Masking and vaxxing for the public good

Listen 49:01
A pedestrian wearing a mask walks past a sign advising that COVID-19 vaccines are not available yet at a Walgreen’s pharmacy store during the coronavirus outbreak in San Francisco, Wednesday, Dec. 2, 2020. (AP Photo/Jeff Chiu)

A pedestrian wearing a mask walks past a sign advising that COVID-19 vaccines are not available yet at a Walgreen’s pharmacy store during the coronavirus outbreak in San Francisco, Wednesday, Dec. 2, 2020. (AP Photo/Jeff Chiu)

Getting a vaccine not only protects you, but also leads to community or herd immunity. Wearing a mask may offer some protection for the individual, but its more effective at ensuring that we don’t infect those around us. Likewise, with self-quarantining and social distancing, much of what public health experts are asking of us during the pandemic is for the good of society as a whole. It slows the spread of the disease and protects the most vulnerable among us. Yet, we’ve seen a lot of resistance to wearing masks and many people report they are reluctant to getting a COVID vaccine. This hour, how to get people to think and act in more pro-social and altruistic ways. University of Pennsylvania’s DAMON CENTOLA and MIT’s EREZ YOELI join us.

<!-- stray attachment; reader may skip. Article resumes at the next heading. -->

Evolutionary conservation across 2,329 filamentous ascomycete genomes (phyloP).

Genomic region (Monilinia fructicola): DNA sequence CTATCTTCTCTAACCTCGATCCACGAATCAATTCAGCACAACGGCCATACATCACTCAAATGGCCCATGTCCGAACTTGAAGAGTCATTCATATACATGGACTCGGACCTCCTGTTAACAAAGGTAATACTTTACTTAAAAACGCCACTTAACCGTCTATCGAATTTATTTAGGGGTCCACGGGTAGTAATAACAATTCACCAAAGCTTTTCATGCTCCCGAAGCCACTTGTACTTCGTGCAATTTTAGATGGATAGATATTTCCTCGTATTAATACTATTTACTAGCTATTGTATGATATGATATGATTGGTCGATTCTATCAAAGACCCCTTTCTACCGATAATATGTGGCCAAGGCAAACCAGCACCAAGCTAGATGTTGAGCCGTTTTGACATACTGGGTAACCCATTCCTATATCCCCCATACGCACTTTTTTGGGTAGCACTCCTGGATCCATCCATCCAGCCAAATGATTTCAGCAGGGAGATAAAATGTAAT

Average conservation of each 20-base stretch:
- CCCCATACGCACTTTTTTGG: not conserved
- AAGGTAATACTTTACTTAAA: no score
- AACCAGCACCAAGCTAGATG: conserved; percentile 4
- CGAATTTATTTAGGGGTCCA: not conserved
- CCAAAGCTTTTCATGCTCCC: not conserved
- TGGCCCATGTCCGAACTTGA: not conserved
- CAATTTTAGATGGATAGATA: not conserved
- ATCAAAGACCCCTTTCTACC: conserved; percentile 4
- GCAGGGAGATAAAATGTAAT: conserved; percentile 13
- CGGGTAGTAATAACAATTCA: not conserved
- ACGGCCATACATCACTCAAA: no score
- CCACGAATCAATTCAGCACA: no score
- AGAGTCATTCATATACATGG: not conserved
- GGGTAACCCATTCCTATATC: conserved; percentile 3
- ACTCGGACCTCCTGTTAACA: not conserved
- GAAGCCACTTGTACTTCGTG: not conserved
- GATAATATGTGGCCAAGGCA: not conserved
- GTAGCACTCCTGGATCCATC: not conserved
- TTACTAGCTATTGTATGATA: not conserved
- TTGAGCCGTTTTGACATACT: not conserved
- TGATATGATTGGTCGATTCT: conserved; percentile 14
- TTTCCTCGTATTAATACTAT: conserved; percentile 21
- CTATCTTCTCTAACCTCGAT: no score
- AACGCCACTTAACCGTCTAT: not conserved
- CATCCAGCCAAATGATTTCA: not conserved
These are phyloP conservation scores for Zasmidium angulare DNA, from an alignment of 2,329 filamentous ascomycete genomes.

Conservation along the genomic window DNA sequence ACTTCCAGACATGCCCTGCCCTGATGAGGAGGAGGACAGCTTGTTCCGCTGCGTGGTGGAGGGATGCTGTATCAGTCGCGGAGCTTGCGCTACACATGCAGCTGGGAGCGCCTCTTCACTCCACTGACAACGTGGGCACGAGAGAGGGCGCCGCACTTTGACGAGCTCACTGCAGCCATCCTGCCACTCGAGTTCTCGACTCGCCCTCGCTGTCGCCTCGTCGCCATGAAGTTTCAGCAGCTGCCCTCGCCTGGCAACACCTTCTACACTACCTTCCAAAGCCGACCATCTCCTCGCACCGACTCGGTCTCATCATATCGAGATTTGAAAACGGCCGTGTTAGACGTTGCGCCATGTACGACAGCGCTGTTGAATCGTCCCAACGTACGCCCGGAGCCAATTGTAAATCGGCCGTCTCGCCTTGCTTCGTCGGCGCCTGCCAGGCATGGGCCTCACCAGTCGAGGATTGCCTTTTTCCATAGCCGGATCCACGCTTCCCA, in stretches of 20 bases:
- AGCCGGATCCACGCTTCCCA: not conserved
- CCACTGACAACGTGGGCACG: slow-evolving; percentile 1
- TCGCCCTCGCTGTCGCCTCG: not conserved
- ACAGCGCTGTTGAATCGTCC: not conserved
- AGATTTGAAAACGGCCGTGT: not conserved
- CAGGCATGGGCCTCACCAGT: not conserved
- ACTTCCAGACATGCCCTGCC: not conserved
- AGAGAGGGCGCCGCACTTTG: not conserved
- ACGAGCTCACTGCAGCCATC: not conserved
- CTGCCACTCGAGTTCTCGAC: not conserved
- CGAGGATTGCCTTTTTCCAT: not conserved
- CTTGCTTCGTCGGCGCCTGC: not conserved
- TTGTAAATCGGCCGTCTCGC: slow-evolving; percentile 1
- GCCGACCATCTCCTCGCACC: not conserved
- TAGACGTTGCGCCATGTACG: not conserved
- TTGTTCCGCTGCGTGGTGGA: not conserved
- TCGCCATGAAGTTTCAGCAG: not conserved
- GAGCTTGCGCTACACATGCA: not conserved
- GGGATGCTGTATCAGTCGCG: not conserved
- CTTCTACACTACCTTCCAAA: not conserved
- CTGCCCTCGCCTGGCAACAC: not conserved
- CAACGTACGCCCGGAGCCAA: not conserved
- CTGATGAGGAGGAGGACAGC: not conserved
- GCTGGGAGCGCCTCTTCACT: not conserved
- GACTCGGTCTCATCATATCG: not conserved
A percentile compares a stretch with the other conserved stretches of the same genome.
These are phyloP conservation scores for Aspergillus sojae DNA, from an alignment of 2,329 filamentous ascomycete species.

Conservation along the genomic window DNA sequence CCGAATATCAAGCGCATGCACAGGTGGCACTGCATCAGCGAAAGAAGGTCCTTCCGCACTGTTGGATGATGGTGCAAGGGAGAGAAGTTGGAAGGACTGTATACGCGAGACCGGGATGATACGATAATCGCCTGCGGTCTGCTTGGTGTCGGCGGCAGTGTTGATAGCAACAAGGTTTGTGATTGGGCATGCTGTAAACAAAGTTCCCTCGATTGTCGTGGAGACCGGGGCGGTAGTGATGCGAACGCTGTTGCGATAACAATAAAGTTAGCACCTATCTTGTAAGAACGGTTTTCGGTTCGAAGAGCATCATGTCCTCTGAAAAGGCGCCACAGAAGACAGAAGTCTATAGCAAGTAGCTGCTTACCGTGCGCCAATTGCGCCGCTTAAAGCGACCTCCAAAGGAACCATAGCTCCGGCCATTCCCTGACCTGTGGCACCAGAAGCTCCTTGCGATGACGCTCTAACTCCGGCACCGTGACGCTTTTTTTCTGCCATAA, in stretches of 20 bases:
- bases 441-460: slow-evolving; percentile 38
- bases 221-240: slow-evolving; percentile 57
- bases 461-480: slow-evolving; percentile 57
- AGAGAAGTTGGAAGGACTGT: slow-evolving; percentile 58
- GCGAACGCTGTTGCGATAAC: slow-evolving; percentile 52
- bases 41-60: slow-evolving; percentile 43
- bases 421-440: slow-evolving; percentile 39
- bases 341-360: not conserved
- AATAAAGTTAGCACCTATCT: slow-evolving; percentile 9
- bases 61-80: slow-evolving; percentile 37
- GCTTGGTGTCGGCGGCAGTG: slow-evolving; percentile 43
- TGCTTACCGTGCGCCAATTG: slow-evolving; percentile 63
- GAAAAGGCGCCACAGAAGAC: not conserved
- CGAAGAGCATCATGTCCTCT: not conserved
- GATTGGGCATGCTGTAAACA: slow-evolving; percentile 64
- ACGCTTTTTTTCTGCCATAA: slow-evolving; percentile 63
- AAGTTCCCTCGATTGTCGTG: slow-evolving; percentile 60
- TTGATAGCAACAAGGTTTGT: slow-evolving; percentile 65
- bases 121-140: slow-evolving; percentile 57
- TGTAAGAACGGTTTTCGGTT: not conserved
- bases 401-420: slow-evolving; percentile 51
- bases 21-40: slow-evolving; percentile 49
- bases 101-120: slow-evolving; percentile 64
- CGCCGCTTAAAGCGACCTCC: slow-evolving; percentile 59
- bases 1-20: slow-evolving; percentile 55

Want a digest of WHYY’s programs, events & stories? Sign up for our weekly newsletter.

Together we can reach 100% of WHYY’s fiscal year goal